Georgia Tech men’s basketball coach Brian Gregory said the NCAA’s decision to place minor limits on recruiting is simply another challenge that must be passed, joining no arena for the 2011-12 season and the loss of two key players.
“When you’re trying to build back the program, with a new culture and adding to that culture by bringing in the right type of player … it’s impaired a little bit,” he said. “We’re going to have work double-time. Fit 48 hours into a 24-hour day.”
The NCAA announced Thursday the following penalties on Thursday related to violations that occurred during predecessor Paul Hewitt’s time as coach:
Gregory, who was hired away from Dayton earlier this year, was told about the investigation during the interview process. Reached in Milwaukee while watching a tournament, Gregory said he has no ill feelings toward Hewitt, and described the penalties as being characteristic of minor violations. He said he hasn’t spent a lot of time trying to figure out if the penalties fit the violations, saying doing so would be a waste of time. Though he was mostly a by-stander, he said he was impressed by how Tech handled itself and its plan moving forward. Tech hired two new compliance officers and added a third within the past two months. The department previously had two employees, neither of whom are still at Tech. Paul Parker, the former head of compliance, now works at Auburn. Katreshia Louis, an associate, left to join North Carolina A&T.
“We will come out of this stronger where no one can question Tech’s integrity,” he said.
Hewitt, who was fired by Tech and then hired at George Mason, said he’s disappointed in the NCAA’s decision to punish his former basketball team and that Gregory has to deal with the penalties.
“I feel bad that Brian has to do this,” Hewitt said. “I feel bad that they are doing this with the Georgia Tech basketball program. It’s very unfair.”
It could be argued that these penalties are actually more severe from a competition standpoint than those given to the football team. Other than the probation and the loss of face with the stripping of the ACC title, coach Paul Johnson noted his team can move forward with a clean slate.
Gregory already faced the prospect of trying to rebuild the basketball team that unexpectedly lost several starters (Iman Shumpert, Brian Oliver), but also won’t have a home court in 2011-12 while the new arena is built.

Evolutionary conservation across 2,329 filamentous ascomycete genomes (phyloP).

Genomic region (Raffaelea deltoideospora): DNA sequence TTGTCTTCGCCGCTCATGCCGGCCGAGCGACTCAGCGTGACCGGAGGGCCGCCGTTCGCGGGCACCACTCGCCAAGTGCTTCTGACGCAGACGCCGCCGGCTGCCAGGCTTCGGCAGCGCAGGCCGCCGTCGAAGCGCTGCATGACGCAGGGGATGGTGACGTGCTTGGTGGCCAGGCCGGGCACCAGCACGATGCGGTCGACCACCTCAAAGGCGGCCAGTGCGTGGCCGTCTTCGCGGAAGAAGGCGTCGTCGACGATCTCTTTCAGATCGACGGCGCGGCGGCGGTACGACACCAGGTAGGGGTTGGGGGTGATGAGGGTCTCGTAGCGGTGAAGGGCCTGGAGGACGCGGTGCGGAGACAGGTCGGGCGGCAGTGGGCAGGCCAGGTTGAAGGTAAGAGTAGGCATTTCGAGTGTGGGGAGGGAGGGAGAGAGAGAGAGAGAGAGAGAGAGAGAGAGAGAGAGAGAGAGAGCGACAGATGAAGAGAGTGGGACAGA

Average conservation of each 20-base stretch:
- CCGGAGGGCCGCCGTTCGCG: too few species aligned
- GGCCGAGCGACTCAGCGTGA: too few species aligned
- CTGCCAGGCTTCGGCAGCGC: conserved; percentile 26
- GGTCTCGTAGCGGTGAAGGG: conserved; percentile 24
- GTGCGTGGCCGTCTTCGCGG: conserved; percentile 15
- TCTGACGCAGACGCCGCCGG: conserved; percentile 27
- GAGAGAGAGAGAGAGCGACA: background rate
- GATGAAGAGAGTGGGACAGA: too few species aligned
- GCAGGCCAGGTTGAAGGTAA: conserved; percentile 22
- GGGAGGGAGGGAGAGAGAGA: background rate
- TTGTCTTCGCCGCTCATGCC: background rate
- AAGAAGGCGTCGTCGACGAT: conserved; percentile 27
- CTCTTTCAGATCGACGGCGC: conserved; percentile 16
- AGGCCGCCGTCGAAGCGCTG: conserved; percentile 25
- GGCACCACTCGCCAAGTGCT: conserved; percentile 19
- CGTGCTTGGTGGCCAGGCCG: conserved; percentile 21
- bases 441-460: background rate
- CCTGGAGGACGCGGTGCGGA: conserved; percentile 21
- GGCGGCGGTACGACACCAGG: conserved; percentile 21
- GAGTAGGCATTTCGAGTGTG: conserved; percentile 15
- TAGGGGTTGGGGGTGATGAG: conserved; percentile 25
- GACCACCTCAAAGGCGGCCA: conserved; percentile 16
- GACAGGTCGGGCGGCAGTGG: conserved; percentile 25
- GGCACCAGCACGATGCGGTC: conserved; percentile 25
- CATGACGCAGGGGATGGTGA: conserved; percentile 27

The NCAA’s inquiry into the basketball team started separately from its look at football. They were rolled into one large investigation.
There are two issues which the NCAA alerted Tech to in a letter on Dec. 21, 2010 (details were accumulated from a variety of reports):
“We feel like we were operating within the NCAA rules,” Hewitt said. “This is a difference of opinion.”
There were also minor issues of coaches leaving too many tickets for players including the Hawks Josh Smith and former Tech greats Matt Harpring and James Forrest, and a player, Shumpert, being given too many tickets to a sporting event at Tech. Tech gave each player four on two separate occasions. Because Harpring and Forrest also coach, the NCAA says they can only receive two complimentary tickets per game. In its March 17 response, Tech argues it didn’t know that Harpring and Forrest were involved in youth camps that overrode the fact that they are alumni. Shumpert was required to donate $40 to a charity of his choice, which was the value of the tickets. None of those players have been disassociated from the program as a result of receiving the tickets, according to Radakovich.
Interesting, Tech offered to take the following punitive actions, some of which the NCAA rejected:
Athletic director Dan Radakovich said on Thursday that these violations will not affect the $7 million owed to Hewitt as part of his contractual buyout. Radakovich fired Hewitt earlier this year. What’s interesting is that in the Public Infractions Report, the NCAA says it believed the infractions to be major, while Tech thought they were minor. That’s an important distinction because a major violation would have triggered a clause in Hewitt’s contract that may have vacated the buyout.
– Doug Roberson, AJC. Follow coverage on twitter @ajcgatech.